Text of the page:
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How To Be A Good Roommate In Recovery From Drugs And Alcohol

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When it comes to how to be a good roommate in early recovery, the ability to make and preserve healthy relationships will be a gradual learning process that comes into play if you end up in a living arrangement with others in recovery, whether it is in a treatment facility, transitional living, halfway house, or another type of similar environment.  You may be very different than the people you are surrounded with, so you should both try your best to be a good roommate by being considerate of one another’s wishes.  If you find that you do not get along with one, some, or all of the people you are surrounded by and are wondering how to be a good roommate in such a scenario, then just make it a goal to be respectful – because ultimately, you need to realize that you will not be in one another’s lives forever, if you don’t wish to be anyway.

How To Be A Good Roommate

It’s important to look at how to be a good roommate because healthy relationships with roommates will work both ways.  Typically, if you treat your roommate how you wish to be treated, they will be likely to do the same for you in return.  You can be a good sober roommate by cooperating on the basics, like equally separating clothing space, maintaining a clean room, splitting chores fairly, and respecting one another’s sleeping schedules by not being disruptive.  Of course, you shouldn’t forget the number one rule of how to be a good roommate: stay sober!  The only thing worse than bringing yourself down would be bringing others down with you.  You are both trying to better yourselves, so if you are true to keeping healthy relationships, try not being negative influences on one another.  That wouldn’t be fair to either of you.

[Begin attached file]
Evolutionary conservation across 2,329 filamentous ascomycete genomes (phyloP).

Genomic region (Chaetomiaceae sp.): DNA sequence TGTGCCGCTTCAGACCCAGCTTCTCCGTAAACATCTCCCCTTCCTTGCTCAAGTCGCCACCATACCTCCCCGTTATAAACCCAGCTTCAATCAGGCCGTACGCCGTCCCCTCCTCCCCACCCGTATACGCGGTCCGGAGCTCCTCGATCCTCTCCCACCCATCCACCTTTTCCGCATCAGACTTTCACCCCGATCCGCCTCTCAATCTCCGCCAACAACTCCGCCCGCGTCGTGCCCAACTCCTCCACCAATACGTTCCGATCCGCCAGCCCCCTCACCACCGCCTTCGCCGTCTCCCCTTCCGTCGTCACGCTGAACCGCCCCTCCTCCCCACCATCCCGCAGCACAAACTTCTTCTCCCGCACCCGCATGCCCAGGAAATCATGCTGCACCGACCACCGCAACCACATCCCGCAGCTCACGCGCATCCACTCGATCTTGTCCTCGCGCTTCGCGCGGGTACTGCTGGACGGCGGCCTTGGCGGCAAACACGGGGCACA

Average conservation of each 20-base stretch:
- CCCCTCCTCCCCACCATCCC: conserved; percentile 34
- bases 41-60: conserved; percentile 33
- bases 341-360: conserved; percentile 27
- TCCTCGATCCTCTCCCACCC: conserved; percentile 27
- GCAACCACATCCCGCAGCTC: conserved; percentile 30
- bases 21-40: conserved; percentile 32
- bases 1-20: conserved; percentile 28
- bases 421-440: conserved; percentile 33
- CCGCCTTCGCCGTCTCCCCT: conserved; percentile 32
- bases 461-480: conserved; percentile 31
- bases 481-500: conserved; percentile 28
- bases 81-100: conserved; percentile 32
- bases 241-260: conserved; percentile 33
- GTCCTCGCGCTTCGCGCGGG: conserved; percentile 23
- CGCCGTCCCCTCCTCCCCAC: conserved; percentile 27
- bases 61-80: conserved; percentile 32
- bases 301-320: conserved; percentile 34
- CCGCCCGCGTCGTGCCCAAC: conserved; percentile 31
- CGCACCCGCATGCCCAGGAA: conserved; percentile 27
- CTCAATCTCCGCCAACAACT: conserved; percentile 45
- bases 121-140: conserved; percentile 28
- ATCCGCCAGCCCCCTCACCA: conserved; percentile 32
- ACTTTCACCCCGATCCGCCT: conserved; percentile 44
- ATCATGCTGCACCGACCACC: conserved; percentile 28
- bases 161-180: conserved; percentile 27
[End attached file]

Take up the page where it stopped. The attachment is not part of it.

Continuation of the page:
What To Do If My Roommate Relapses

On the other hand, if your roommate is the one that ends up in a relapse, you need to remind yourself that you came into recovery to work on you and though knowing how to be a good roommate will benefit you, you should not get wrapped up in doing what others may be doing around you.  Healthy relationships do have pitfalls at times, so it is okay to be there as support for your roommate. Keep in mind that if they do not want to continue with their recovery, you may find it best to distance yourself.

How To Set Healthy Boundaries 

In order to have healthy relationships, healthy boundaries must be set, and they are necessary to be a good roommate.  If you find that you have not been getting along with your roommate, you may just need to tap into some toleration of one another.  Having a healthy boundary between both of you would be coming to terms with not discussing personal issues with one another.  You do not have to divulge intimate issues with one another, but if you are living in the same room, you should both be respectful of one another.

It may become increasingly difficult in early recovery to communicate effectively with your loved ones, even if you are not physically around them, but in order to have healthy relationships, effort is required.  You will find that setting boundaries with family, friends, or your significant other is beneficial because you will all know where you stand.  Also, practicing how to be a good roommate will help you work on some of your own character defects as maintenance in your recovery. Early in recovery, you don’t have to share every little detail about where you are.  In the beginning and throughout your recovery process, you will want to focus on you and your sobriety because anything you put before that, you will lose.  In order to have healthy relationships with any loved ones in your life, you need to work on yourself so that you can be the person you were meant to be.  In time, you will find it easier to discuss pressing issues with your loved ones, but there’s no rush to jump into anything life-altering the moment you begin your recovery process.  Patience is not just necessary with your loved ones, but also with your recovery.

 




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